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Museum Spotlight

Joan of Arc in the Tapestry d’Azeghio

01 May 2020 | T. Russo

Joan of Arc (1412-1431) was a medieval knight who fought for France and earned the name Maid of Orléans from her country in her role at Orléans during the Hundred Years’ War. She was a 17-year-old girl who led men into battle without any military training or experience. She attempted to negotiate peace first before fighting, but went to war against the English to assist France in a war the country was loosing and to crown a king. Her inspiration were the voices from God as she explained to her family, to Charles of France, and to the jury in court. With her victories during the war, the female heroine aided Charles VII of France in his coronation at Reims Cathedral on July 17, 1429. Joan of Arc was later captured by the troops of John of Luxembourg on May 24, 1430 (Siege of Compiègne) and was sold to the English where she stood trial. She was burned at the stake, but after her death her mother was able to receive a second hearing in which Joan of Arc was exonerated.

Her achievements as a knight and women of this period are celebrated in many artworks. The focus of the most recent TMA Museum Spotlight considers the Tapestry d’Azeghio (FR) or Azeghio Tapestry, depicting the Arrival of Joan of Arc at Chinon, the city where Joan of Arc met with King Charles to tell him: “Fair Dauphin, my name is Jeanne the Maid; and the King of Heaven speaks unto you by me and says that you shall be anointed and crowned at Reims, and be lieutenant of the King of Heaven, who is the King of France” (Anatole France, The Life of Joan of Arc, 1908). The museum spotlight discusses tapestries and textile while focusing on Joan’s life from one of the scenes of this great textile.

A German Tapestry called Tapestry d’Azeghio or AzeghioTapestry, depicting the Arrival of Joan of Arc (1410-1431) at Chinon. Located at the Musee Historique et Archeologique, Orleans, France; 15th century art. (Photo: Bulloz; Photo Credit: RMN-Grand Palais / Art Resource, NY; Image Reference: ART148587; Image size: 4048 X 3106 px)

Joan of Arc’s life has been recounted by many authors; however, her first biography was written by a female author, Christine de Pizan (1364-1430), while Joan of Arc was a knight for France. Christine de Pizan was in France because her father was called to serve the King. Christine de Pizan’s father was in favor of having her daughter study and receive an education as she tells us herself in Part II of The Book of the City of Ladies. Both her father and husband passed away and Christine de Pizan became a single mother, taking care both her children and mother by writing and creating illuminated manuscripts. Like Joan of Arc, she was an extraordinary woman in the Middle Ages and debated for the equality of women. She died before Joan was punished at the stake; thus, her book focuses on Joan as a knight and heroine of France. The poem, Ditié de Jehanne d’Arc (translated as the Tale of Joan of Arc) is invaluable to the study of Medieval France and the life of France’s heroine.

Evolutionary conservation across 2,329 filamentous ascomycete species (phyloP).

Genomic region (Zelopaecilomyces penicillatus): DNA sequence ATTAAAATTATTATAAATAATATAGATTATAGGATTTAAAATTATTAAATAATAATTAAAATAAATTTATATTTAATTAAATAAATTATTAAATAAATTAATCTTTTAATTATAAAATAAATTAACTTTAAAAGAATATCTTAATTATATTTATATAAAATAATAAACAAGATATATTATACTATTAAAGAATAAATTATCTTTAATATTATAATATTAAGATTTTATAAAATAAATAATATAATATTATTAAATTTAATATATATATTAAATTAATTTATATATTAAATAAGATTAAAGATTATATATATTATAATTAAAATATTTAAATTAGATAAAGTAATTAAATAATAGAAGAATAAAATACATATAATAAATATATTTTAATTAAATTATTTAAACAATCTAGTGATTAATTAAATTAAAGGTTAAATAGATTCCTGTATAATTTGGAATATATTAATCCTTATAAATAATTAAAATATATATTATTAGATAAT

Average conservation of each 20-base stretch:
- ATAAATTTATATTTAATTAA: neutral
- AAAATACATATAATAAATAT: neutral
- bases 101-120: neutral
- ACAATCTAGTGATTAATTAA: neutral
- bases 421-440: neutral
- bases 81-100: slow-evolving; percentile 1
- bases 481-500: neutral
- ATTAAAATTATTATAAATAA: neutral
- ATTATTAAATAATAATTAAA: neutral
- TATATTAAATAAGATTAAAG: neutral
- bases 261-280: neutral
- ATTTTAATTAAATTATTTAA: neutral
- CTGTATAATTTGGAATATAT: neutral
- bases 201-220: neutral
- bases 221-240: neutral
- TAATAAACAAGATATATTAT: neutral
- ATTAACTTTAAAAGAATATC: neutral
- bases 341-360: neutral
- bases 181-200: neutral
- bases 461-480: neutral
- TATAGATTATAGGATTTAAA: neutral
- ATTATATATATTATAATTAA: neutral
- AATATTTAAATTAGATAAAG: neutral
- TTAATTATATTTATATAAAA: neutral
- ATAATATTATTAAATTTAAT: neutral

Shakespeare also includes Joan in his play, Henry VI in Part I, which provides an English point of view to her life and as expected Joan is represented in a negative way. The Anglocentric version of her life predictable considers Joan as an enemy and witch.

The celebrated author Mark Twain (1835-1910) who is known for his books, The Adventure of Tom Sawyer (1876) and The Adventures of Huckleberry Finn (1884), was also interested in the life of Joan of Arc, publishing a historical fiction entitled Personal Recollections of Joan of Arc (1896). He studied her court cases in the archives and Joan’s speeches at the hearings. He represents her as a saintly woman prior to her canonization by the Catholic Church. Free access of this text can be found through Project Gutenberg: or see Oxford University Press edition (1996) in TMA shop.

In 2020, the Catholic Church celebrates Joan of Arc’s 100-year anniversary of her sainthood. The French Republic has devoted festivals to Joan of Arc on the second Sunday of May since 1920, the year she was canonized by the Catholic church, but celebrate her as a symbol of France. There may be some online tributes to the Maid of Orléans.

Works Cited

de Pizan. Christine. “The Tale of Joan of Arc.” The Selected Writings of Christine de PIzan. New York and London: W.W. Norton & Company, 1997 (see pages 252-264).

France, Anatole. The Life of Joan of Arc (1908). (revised 2015 and trans. by W. Stephens)

Shakespeare, William. Henry VI Part I. Edited by Barbara A. Mowat and Paul Werstine. New York: Washington Square Press, 2008.

Twain, Mark. Personal Recollections of Joan of Arc (1896).

New Materials in French - Resources for Teachers:

A pamphlet about Jeanne d’Arc in French from the Musee Historique et Archeologigue:

How to cite this blog:

Russo, Teresa. "Museum Spotlight: Joan of Arc in the Tapestry d’Azeghio" Teaching the Middle Ages, May 1, 2020; revised 2022,

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